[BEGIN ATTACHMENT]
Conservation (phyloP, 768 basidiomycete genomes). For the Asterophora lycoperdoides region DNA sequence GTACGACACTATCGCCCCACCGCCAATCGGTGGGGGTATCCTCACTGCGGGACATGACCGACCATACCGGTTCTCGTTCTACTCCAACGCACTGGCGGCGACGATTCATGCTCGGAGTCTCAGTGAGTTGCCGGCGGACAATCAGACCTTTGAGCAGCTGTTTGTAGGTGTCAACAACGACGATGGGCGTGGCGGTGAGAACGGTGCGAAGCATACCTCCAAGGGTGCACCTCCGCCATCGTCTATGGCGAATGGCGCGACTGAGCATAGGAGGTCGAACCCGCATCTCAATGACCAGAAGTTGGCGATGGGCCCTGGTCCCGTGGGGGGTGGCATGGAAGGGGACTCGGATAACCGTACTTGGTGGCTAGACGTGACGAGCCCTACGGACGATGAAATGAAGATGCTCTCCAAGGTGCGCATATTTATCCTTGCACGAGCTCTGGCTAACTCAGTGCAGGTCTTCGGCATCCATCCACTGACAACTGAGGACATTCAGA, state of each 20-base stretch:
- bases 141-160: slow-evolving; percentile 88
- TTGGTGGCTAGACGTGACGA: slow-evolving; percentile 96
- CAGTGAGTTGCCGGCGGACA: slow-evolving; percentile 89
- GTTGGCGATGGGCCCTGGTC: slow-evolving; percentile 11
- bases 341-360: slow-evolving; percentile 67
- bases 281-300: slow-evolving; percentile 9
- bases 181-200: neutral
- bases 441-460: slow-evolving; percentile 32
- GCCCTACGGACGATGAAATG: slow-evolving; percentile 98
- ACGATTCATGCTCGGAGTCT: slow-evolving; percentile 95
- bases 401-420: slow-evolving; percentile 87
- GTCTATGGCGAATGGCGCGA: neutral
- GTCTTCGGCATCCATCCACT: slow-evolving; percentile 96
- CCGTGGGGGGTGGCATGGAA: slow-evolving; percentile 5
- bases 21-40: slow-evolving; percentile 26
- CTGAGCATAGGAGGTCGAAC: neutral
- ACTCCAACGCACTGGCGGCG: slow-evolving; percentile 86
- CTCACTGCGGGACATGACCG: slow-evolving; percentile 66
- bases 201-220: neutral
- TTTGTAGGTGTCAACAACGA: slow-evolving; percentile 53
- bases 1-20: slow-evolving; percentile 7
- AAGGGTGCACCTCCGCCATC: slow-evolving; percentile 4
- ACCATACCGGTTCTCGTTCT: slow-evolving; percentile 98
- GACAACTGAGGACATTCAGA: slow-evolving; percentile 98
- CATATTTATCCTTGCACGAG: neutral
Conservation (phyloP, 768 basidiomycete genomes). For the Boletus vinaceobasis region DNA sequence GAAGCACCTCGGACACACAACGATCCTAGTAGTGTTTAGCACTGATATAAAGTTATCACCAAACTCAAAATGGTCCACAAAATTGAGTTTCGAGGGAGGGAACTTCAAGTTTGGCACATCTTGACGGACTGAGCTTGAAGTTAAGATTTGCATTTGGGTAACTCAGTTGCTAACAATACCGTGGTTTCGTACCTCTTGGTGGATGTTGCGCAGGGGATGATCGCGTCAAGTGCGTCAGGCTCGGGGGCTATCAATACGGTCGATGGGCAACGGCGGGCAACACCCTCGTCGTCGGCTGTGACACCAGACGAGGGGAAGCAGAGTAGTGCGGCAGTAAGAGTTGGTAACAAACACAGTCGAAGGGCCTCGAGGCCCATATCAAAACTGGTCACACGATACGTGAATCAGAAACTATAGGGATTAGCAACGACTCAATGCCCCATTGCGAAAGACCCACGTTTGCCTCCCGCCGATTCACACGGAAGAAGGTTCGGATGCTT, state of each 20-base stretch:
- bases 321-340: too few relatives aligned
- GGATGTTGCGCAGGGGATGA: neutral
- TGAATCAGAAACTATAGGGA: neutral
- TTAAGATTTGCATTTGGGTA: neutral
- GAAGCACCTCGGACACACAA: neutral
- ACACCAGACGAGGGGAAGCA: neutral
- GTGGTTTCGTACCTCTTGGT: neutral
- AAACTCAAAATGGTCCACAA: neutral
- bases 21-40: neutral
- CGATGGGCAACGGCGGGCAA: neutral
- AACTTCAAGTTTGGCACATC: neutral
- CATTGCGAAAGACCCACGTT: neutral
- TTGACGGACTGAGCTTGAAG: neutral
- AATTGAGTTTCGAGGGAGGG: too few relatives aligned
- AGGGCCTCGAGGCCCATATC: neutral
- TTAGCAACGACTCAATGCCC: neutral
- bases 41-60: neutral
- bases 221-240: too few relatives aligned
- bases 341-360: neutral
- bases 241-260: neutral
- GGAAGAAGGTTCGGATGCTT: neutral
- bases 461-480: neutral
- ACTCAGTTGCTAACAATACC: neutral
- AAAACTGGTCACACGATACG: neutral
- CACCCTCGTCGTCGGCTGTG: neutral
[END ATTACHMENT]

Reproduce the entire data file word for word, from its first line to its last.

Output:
Conservation (phyloP, 768 basidiomycete genomes). For the Asterophora lycoperdoides region DNA sequence GTACGACACTATCGCCCCACCGCCAATCGGTGGGGGTATCCTCACTGCGGGACATGACCGACCATACCGGTTCTCGTTCTACTCCAACGCACTGGCGGCGACGATTCATGCTCGGAGTCTCAGTGAGTTGCCGGCGGACAATCAGACCTTTGAGCAGCTGTTTGTAGGTGTCAACAACGACGATGGGCGTGGCGGTGAGAACGGTGCGAAGCATACCTCCAAGGGTGCACCTCCGCCATCGTCTATGGCGAATGGCGCGACTGAGCATAGGAGGTCGAACCCGCATCTCAATGACCAGAAGTTGGCGATGGGCCCTGGTCCCGTGGGGGGTGGCATGGAAGGGGACTCGGATAACCGTACTTGGTGGCTAGACGTGACGAGCCCTACGGACGATGAAATGAAGATGCTCTCCAAGGTGCGCATATTTATCCTTGCACGAGCTCTGGCTAACTCAGTGCAGGTCTTCGGCATCCATCCACTGACAACTGAGGACATTCAGA, state of each 20-base stretch:
- bases 141-160: slow-evolving; percentile 88
- TTGGTGGCTAGACGTGACGA: slow-evolving; percentile 96
- CAGTGAGTTGCCGGCGGACA: slow-evolving; percentile 89
- GTTGGCGATGGGCCCTGGTC: slow-evolving; percentile 11
- bases 341-360: slow-evolving; percentile 67
- bases 281-300: slow-evolving; percentile 9
- bases 181-200: neutral
- bases 441-460: slow-evolving; percentile 32
- GCCCTACGGACGATGAAATG: slow-evolving; percentile 98
- ACGATTCATGCTCGGAGTCT: slow-evolving; percentile 95
- bases 401-420: slow-evolving; percentile 87
- GTCTATGGCGAATGGCGCGA: neutral
- GTCTTCGGCATCCATCCACT: slow-evolving; percentile 96
- CCGTGGGGGGTGGCATGGAA: slow-evolving; percentile 5
- bases 21-40: slow-evolving; percentile 26
- CTGAGCATAGGAGGTCGAAC: neutral
- ACTCCAACGCACTGGCGGCG: slow-evolving; percentile 86
- CTCACTGCGGGACATGACCG: slow-evolving; percentile 66
- bases 201-220: neutral
- TTTGTAGGTGTCAACAACGA: slow-evolving; percentile 53
- bases 1-20: slow-evolving; percentile 7
- AAGGGTGCACCTCCGCCATC: slow-evolving; percentile 4
- ACCATACCGGTTCTCGTTCT: slow-evolving; percentile 98
- GACAACTGAGGACATTCAGA: slow-evolving; percentile 98
- CATATTTATCCTTGCACGAG: neutral
Conservation (phyloP, 768 basidiomycete genomes). For the Boletus vinaceobasis region DNA sequence GAAGCACCTCGGACACACAACGATCCTAGTAGTGTTTAGCACTGATATAAAGTTATCACCAAACTCAAAATGGTCCACAAAATTGAGTTTCGAGGGAGGGAACTTCAAGTTTGGCACATCTTGACGGACTGAGCTTGAAGTTAAGATTTGCATTTGGGTAACTCAGTTGCTAACAATACCGTGGTTTCGTACCTCTTGGTGGATGTTGCGCAGGGGATGATCGCGTCAAGTGCGTCAGGCTCGGGGGCTATCAATACGGTCGATGGGCAACGGCGGGCAACACCCTCGTCGTCGGCTGTGACACCAGACGAGGGGAAGCAGAGTAGTGCGGCAGTAAGAGTTGGTAACAAACACAGTCGAAGGGCCTCGAGGCCCATATCAAAACTGGTCACACGATACGTGAATCAGAAACTATAGGGATTAGCAACGACTCAATGCCCCATTGCGAAAGACCCACGTTTGCCTCCCGCCGATTCACACGGAAGAAGGTTCGGATGCTT, state of each 20-base stretch:
- bases 321-340: too few relatives aligned
- GGATGTTGCGCAGGGGATGA: neutral
- TGAATCAGAAACTATAGGGA: neutral
- TTAAGATTTGCATTTGGGTA: neutral
- GAAGCACCTCGGACACACAA: neutral
- ACACCAGACGAGGGGAAGCA: neutral
- GTGGTTTCGTACCTCTTGGT: neutral
- AAACTCAAAATGGTCCACAA: neutral
- bases 21-40: neutral
- CGATGGGCAACGGCGGGCAA: neutral
- AACTTCAAGTTTGGCACATC: neutral
- CATTGCGAAAGACCCACGTT: neutral
- TTGACGGACTGAGCTTGAAG: neutral
- AATTGAGTTTCGAGGGAGGG: too few relatives aligned
- AGGGCCTCGAGGCCCATATC: neutral
- TTAGCAACGACTCAATGCCC: neutral
- bases 41-60: neutral
- bases 221-240: too few relatives aligned
- bases 341-360: neutral
- bases 241-260: neutral
- GGAAGAAGGTTCGGATGCTT: neutral
- bases 461-480: neutral
- ACTCAGTTGCTAACAATACC: neutral
- AAAACTGGTCACACGATACG: neutral
- CACCCTCGTCGTCGGCTGTG: neutral